If any fans of The Simpsons are reading this, they will understand what I mean by that title. If not, I’ll let you in on the reasoning at the end.
Well, I effed up my project. I effed up my project in such a way that I had to perform some surgery on my afghan.
Surgery, you say?! On an afghan?! (Of course, by “afghan”, I’m referring to my hand-knitted project, not an actual person from Afghanistan.)
Yes. I had to perform surgery on it. Let me show you the “before” pic and explain why.
This is the section I was working on at the time I noticed a glaring error (note that I had a square in progress). Do you notice the error yet?
What if I gave you a closer look?
See that variegated purple L there? When joined to that dark purple rectangle, it creates three edges to pick up from. That’s all fine and dandy, except that my method only allows me to use two edges to pick up for a small square, as the space between the two shapes would dictate. I would have no way to connect the third edge to the other two. What was I to do?
Well, the square that was in progress was no big deal. I’d be able to frog that one (which for my non-knitting followers and readers, refers to the act of unraveling a knitted piece all the way to the end, like a frog saying, “Rip it, rip it”), since it was still attached the the skein. However, two small squares and that variegated purple L were going to have to undergo a yarn-ectomy. By this, I mean I would have to pick out the ends that I’d already woven in, work my back all the way to the fastening off point, and frog the whole damn piece. (Pardon my langauge.)
Thankfully, I had already given myself a bit of an out because I have a very specific way that I tend to weave in my ends on these mitered projects. After fastening off the last stitch or stitches, I will normally weave in that end as follows: I weave up and down alongside my center column (that chain of stockinette that runs up the middle), and then I will weave in and out of a stitch away from the edge or any cast on edges, so it makes a noticeable lump that is easy for me to detect for just this kind of situation. I do the same thing with the yarn tail that began the piece, weaving along with the grain off the garter stitch present in that part. When I cut my yarn tails after weaving, I always cut on the right side of the fabric, that way when the tail naturally unravels, it stays on the wrong side of the fabric rather than poke out on the right side.
Now, the yarn-ectomy. First thing you want to do is look for the yarn end. I ended up using a yarn needle to help me with some of this. When you locate the yarn end, using a combination of your fingers (which will tug on the yarn end; look on the other side of the fabric to see where the yarn end tugs and loosen from there, using the yarn needle to pry the yarn loose) and the yarn needle, gradually loosen, pick out the yarn end, and then tug again to find where your yarn end goes next. Follow the yarn end in this manner until you get to the fasten-off point.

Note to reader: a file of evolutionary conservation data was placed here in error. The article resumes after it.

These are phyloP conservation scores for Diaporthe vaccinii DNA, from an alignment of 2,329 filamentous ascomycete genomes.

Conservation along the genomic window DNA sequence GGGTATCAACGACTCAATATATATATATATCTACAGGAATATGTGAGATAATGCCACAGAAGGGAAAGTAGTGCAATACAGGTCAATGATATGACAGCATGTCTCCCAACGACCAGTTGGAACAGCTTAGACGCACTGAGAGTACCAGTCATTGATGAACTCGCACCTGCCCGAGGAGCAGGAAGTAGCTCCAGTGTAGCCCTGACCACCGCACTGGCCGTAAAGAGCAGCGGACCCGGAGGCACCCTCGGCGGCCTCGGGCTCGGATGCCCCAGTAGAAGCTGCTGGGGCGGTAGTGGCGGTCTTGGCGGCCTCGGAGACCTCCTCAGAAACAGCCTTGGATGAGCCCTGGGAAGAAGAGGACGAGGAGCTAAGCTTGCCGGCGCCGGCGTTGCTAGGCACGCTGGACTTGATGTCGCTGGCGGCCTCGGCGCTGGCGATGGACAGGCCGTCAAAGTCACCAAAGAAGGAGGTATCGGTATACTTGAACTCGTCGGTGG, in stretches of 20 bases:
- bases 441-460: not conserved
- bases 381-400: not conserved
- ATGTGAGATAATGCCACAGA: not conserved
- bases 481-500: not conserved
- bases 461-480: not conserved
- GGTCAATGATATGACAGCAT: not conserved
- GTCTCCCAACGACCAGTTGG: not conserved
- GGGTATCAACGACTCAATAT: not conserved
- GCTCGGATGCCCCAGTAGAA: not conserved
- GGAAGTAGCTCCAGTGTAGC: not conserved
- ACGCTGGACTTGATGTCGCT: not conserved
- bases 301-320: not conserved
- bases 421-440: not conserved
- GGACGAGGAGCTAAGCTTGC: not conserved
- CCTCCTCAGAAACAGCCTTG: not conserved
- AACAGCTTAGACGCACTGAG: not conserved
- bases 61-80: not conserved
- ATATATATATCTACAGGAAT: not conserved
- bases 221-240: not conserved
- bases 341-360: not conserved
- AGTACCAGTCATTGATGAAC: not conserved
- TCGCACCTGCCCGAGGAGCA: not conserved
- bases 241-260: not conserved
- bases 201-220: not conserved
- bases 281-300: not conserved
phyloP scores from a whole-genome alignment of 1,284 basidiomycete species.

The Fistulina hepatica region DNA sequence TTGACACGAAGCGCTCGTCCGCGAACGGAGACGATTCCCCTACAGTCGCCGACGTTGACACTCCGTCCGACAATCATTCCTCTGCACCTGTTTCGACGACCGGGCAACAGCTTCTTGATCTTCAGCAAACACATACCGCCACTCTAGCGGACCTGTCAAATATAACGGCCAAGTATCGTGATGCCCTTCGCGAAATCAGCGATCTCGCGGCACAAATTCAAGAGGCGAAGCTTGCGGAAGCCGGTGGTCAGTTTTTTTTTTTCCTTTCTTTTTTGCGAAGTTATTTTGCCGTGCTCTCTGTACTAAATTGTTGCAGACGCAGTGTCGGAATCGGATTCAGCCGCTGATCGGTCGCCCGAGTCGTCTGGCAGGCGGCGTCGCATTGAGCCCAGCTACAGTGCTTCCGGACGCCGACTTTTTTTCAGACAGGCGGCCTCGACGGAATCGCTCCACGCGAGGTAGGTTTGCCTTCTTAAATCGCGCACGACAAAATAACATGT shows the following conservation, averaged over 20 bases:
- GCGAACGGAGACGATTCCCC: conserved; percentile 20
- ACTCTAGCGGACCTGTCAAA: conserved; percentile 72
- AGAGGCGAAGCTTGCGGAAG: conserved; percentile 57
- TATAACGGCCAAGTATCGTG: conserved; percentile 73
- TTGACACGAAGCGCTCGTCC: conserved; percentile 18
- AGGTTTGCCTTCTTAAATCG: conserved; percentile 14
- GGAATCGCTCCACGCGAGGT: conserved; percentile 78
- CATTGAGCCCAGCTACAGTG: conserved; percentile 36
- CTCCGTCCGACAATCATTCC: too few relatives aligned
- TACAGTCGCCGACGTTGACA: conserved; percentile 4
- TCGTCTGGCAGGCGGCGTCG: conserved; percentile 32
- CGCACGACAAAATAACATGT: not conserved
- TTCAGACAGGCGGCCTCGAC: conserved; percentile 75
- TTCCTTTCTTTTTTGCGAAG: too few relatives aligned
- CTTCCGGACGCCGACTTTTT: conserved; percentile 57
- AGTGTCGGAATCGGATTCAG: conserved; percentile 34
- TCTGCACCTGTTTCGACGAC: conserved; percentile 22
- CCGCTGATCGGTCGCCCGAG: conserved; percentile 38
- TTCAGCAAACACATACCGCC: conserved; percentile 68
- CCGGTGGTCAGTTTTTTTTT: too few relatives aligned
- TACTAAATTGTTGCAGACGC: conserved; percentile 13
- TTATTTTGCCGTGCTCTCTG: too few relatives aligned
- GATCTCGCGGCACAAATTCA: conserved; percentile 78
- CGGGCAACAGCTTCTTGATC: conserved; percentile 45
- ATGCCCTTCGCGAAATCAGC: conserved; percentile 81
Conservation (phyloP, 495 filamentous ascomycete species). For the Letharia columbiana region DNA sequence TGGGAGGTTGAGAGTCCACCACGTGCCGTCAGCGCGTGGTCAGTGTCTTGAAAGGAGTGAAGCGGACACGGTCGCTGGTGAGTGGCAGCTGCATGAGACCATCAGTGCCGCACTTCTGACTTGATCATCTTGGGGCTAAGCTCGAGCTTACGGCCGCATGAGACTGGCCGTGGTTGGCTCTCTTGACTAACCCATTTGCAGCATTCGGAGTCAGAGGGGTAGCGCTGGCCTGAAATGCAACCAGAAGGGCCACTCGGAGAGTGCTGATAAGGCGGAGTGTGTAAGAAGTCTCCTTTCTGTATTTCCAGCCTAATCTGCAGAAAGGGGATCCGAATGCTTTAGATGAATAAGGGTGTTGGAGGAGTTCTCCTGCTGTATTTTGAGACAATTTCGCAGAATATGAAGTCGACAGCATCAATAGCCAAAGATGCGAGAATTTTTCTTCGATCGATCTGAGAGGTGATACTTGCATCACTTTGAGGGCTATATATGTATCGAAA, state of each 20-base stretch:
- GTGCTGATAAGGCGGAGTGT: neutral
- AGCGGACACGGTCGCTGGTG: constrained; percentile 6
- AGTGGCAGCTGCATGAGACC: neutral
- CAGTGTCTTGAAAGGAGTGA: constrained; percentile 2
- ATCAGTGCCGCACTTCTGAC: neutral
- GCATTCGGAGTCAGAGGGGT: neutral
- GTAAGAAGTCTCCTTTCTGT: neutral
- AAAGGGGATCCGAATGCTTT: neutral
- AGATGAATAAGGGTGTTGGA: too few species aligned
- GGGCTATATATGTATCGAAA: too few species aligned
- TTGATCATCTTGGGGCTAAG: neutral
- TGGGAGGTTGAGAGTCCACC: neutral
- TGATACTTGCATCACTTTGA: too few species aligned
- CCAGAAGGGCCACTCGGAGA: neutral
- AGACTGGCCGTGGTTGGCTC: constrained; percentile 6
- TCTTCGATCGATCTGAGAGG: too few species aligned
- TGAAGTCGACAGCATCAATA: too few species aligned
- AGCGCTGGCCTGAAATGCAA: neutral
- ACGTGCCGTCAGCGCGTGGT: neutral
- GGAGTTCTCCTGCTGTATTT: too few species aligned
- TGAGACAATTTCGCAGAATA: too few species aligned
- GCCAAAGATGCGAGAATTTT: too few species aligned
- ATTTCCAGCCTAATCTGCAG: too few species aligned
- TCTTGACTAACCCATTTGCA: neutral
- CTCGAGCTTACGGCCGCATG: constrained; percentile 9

Repeat for the yarn end leading to the cast-on/picked-up edge. There should be two yarn tails on the piece loosened prior to the next step.
After both ends are loosened, you are free to frog the piece.
After frogging, I decided to store the yarn in a Ziploc bag, although this amount of yarn probably will not be enough to reknit the square. Instead, I will store it in case I am running dangerously low on yarn while working on a shape on that particular color, then I will have enough yarn to work a Russian join (which is basically folding two ends of yarn intersecting each other, and then each tail is sewn in on itself), and finish the shape.
I did the same thing for the small pink square. The yarn from that one also got stored in its own Ziploc bag.
When it came time to frog the L, I repeated the same steps as I did for the squares. However, since it took more yarn to knit the L, I knew I’d probably be able to reknit this yarn into a smaller shape, in this case a rectangle to free up a space to pick up the shape properly. To keep the yarn from tangling, once I frogged the L, I wound the yarn into a ball and put it in its own Ziploc bag to keep the yarn clean and to allow the yarn to stay in place as I knit it (hence why there is an end hanging out of it).
And this is what the section looked like after the yarn-ectomy.
Now, I could replace the L with a rectangle to fill in the space. Which is just what I did.
I’d say the yarn-ectomy was a success and I am free to move on with this section.
By the way, the title refers to when Homer Simpson didn’t have a way in the script to describe his anger or frustration at things. This was rendered in the earlier scripts as “(Annoyed Grunt)”. Eventually this (Annoyed Grunt) became Homer Simpson’s world famous catchphrase, ” D’oh!”
Have a great day, everybody. Happy reading and happy knitting!